Use case: Team Collaboration

Uniting Developers and PMs with Asana, Github, and Slack

Core integrations

Alexandre Rimthong is a former Platform Lead at Unito. In this article, he reveals how our product and engineering teams use the tool to keep tickets in Asana automatically updated with work from GitHub.

When building software, new features and fancy tools don’t mean much if users can’t…well…use them. Solving bugs and other quality issues depends on the effective collaboration between multiple teams. The steps required demand transparency and frictionless communication. That includes everything from initial detection by a customer success expert, product triage, to building an engineering solution.

Our product managers use Asana as their work hub, while engineers build solutions in GitHub, and everyone relies on Slack for general communications. Keeping information flowing across these channels can be daunting.

The tool stack

Asana

This is the work hub for the entire company. When the support team finds a bug, they file it here. Before each sprint, product managers go through tickets, feature requests, and more in Asana before deciding what they need to prioritize. Whenever our software teams need to collaborate with other departments, that begins here, too.

GitHub

Every little bit of development work that goes into our tool happens in GitHub. We use version control to handle multiple code branches, merging when we’ve fixed a bug or finished development on a feature.

Slack

Everyone at Unito communicates through Slack, and it’s an essential tool for collaboration. We also use it to keep other teams aware of development work, with channels dedicated to deployment and software updates.

Before Unito

Uncertain ticket status

Before this workflow was automated, our engineers needed to manually update a ticket’s status in Asana as they worked on it. Team members in GitHub often forgot to share updates in Asana after pushing or merging their code. As a result, PMs couldn’t really trust ticket status as displayed in Asana. Instead they had to poke engineers for a ticket’s true status. That makes the PM’s work less efficient and disturbs an engineer who could be in the middle of a deep work session.

Communication delays mean shipping delays

This manual workflow added multiple layers of communication between teams and tools. In order to view a ticket’s status, users had to go through them all to get the latest updates. Since each team works at its own pace, a bug fixed in the morning may only be tested by the product team the next day during their daily triage. If the update is ready for deployment, that means an extra day is lost. If it’s not, more time is lost in the eventual back-and-forth between teams.

How things changed with Unito

Tickets in Asana are now automatically updated based on work in GitHub. The most important updates are pushed to Slack — without anyone having to write the same status update every week.

Accurate status updates 

Whenever an engineer marks an Asana ticket as “in progress,” we shift it to GitHub. Once the GitHub code is then ready for our staging environment, the associated ticket in Asana’s Status in queue field is updated automatically. This means that the status of our Asana ticket is always accurate. Other collaborators know how a ticket is progressing without needing to interrupt an engineer’s work for status updates.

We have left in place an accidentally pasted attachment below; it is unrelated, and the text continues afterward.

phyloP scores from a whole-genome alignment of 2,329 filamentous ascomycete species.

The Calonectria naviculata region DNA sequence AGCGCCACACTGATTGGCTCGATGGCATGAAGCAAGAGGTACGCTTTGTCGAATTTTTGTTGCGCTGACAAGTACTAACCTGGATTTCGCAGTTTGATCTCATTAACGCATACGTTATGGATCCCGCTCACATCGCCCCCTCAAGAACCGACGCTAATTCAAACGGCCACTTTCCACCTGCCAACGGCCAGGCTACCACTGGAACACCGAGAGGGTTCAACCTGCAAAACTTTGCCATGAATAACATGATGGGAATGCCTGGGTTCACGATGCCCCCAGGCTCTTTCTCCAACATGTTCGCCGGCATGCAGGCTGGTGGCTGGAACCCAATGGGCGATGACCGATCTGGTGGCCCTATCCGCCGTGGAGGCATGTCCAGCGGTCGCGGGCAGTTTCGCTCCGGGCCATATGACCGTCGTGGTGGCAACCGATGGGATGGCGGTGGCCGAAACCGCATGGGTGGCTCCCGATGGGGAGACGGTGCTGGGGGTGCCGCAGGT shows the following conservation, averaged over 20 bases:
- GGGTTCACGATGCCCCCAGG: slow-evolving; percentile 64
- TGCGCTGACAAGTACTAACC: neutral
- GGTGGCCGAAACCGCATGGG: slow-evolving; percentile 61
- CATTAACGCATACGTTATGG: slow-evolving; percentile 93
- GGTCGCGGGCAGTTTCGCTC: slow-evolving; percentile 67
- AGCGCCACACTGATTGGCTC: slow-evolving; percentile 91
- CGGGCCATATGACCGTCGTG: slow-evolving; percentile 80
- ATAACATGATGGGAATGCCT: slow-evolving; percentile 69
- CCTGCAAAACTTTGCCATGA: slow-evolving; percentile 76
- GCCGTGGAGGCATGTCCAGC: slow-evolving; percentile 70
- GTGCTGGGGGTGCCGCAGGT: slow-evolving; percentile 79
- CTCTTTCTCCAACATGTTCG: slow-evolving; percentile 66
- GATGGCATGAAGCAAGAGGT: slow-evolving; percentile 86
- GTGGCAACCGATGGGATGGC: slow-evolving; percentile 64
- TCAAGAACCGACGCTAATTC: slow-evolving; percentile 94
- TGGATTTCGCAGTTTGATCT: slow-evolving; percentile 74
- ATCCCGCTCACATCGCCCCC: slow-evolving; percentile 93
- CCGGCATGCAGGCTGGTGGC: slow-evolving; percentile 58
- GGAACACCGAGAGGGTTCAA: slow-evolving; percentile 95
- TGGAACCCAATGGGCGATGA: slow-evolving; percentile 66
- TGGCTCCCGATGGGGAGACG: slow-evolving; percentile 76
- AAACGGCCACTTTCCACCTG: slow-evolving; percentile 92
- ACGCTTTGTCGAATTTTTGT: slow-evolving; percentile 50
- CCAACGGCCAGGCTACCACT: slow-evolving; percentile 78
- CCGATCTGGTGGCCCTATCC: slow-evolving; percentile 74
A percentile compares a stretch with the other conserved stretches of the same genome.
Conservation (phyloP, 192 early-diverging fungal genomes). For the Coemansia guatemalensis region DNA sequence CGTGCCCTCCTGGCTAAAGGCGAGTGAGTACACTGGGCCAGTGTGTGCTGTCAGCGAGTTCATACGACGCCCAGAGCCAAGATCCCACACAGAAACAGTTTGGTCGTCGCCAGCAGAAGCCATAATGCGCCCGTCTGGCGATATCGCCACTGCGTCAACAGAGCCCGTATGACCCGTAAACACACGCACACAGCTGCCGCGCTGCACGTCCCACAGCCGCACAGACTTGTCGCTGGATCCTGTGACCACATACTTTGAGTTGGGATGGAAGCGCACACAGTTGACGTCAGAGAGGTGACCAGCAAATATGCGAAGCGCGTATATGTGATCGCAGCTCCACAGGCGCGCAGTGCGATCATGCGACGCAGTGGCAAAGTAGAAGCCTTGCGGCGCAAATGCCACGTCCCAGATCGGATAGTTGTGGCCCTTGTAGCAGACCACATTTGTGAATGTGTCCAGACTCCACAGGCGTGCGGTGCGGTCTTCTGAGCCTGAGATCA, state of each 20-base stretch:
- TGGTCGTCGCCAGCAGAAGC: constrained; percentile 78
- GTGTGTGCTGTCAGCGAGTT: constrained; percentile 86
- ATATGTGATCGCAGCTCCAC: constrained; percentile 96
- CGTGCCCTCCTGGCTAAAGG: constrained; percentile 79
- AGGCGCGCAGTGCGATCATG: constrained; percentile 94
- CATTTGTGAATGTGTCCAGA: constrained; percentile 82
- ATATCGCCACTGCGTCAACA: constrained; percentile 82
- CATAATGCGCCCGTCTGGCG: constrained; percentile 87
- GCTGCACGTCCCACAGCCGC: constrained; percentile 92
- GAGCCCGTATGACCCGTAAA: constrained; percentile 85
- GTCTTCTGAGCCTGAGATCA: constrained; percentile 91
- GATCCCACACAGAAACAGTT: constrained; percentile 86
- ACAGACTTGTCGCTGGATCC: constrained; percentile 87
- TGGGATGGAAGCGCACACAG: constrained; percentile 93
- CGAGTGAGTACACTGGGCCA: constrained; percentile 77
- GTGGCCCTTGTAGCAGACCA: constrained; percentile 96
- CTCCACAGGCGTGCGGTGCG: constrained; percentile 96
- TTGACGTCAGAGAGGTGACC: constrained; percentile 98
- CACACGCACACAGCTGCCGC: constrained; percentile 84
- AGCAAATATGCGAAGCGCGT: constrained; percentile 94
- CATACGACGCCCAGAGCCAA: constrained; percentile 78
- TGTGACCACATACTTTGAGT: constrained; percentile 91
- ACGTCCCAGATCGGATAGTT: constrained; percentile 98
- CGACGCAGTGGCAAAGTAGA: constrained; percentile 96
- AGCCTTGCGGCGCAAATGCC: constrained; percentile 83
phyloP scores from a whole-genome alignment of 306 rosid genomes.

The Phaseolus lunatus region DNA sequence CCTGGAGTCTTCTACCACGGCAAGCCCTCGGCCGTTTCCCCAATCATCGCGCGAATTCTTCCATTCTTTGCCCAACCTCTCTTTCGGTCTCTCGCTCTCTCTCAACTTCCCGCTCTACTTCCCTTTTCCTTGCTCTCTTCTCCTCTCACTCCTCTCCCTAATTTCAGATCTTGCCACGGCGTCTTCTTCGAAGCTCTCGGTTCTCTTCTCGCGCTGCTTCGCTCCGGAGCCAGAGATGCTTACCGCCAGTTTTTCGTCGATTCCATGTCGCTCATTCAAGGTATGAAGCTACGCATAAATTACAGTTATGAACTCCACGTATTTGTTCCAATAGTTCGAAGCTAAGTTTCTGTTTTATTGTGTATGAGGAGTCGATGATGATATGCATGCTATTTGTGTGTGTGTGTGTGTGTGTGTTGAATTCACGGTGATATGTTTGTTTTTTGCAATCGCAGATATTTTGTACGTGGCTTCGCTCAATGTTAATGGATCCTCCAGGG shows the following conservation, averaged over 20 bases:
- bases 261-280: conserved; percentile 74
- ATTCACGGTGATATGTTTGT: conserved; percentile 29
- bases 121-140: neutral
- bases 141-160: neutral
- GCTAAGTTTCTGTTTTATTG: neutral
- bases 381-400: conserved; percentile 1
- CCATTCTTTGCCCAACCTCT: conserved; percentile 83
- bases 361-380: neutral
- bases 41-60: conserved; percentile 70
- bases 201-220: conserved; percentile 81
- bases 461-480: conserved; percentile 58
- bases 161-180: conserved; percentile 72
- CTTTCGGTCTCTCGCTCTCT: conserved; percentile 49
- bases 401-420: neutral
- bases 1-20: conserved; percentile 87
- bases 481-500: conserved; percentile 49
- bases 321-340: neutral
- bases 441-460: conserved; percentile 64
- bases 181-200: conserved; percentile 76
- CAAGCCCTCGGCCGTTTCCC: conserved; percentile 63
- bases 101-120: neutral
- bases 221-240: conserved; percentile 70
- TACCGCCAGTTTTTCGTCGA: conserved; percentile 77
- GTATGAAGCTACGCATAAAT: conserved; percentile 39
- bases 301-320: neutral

Validate fixes as they’re available

PMs are notified in a Slack channel as soon as an engineer’s work is merged and deployed in staging. That means they can immediately execute user acceptance tests. Notifications are pushed automatically so no one needs to check Asana for updates or manually copy-and-paste status updates to Slack. Our product and engineering teams can instead deliver value faster with less manual input.

The Unito flow in detail

Everything starts in Asana. We’ve connected this project to three GitHub repositories — each representing a different part of our engineering work — with individual Unito flows. We use a custom Repo field in Asana and a filtering rule in Unito. Doing so enables us to automatically sync a ticket from Asana to the right repository without additional effort.

We’ve also built a flow connecting Asana with a Slack channel, so status updates are automatically sent to the people who need them.

The flows connecting Asana with GitHub each have an additional trigger, which looks at the Status in queue custom field. That lets people know if a ticket is being evaluated, worked on, or ready for deployment. Once it’s switched to In progress, Unito automatically creates a GitHub issue synced with a matching Asana task.

Creating a matching Github issue also gives us a simple reference to the bug in our Pull Requests, where the code fix actually lives.

When the bug fix code is ready to be integrated into the main branch, we add the keywords “fixes issue #” to automatically close the given issue number.

Once an issue has been closed, we change the status in queue of the associated Asana task to Ready for release.

When a fix has been merged and set to Ready for release, we notify the Slack #quality channel so that any last-minute checks can be done before we release to production and notify our customers.


A headshot of Alexandre Rimthong, Platform Lead at Unito.

“With Unito, our engineers can stay in GitHub and give real-time updates asynchronously. That means our PMs in Asana know the true status of a ticket without disrupting anyone, helping us ship more value to our customers faster.”

— Alexandre Rimthong, Platform Lead